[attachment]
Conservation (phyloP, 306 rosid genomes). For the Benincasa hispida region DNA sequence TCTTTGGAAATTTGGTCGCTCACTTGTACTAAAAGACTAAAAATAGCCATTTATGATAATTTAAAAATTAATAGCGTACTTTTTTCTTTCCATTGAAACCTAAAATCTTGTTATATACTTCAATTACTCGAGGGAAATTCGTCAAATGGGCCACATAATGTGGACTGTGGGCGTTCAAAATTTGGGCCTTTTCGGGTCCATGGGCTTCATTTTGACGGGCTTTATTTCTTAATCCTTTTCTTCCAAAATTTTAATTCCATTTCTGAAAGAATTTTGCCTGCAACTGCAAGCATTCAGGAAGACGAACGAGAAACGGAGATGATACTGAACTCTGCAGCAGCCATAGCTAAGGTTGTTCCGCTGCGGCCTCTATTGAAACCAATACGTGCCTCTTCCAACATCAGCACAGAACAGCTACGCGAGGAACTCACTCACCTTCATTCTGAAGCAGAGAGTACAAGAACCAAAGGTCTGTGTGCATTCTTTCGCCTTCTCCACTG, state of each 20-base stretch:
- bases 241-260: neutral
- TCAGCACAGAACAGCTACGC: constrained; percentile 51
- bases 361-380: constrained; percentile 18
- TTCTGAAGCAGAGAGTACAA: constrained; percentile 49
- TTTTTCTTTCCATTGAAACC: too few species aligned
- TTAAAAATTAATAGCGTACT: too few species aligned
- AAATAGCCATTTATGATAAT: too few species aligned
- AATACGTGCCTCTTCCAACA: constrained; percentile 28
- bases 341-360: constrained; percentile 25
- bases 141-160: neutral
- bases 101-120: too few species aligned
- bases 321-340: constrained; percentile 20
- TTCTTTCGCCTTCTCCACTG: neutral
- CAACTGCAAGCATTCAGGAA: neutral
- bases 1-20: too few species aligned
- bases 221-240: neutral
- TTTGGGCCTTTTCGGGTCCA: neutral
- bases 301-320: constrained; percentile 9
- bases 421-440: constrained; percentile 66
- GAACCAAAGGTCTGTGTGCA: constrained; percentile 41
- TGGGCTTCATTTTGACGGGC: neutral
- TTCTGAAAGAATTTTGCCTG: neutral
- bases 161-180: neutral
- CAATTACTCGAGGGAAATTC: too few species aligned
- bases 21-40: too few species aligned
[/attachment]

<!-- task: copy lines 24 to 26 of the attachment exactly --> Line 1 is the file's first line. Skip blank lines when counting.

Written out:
- bases 161-180: neutral
- CAATTACTCGAGGGAAATTC: too few species aligned
- bases 21-40: too few species aligned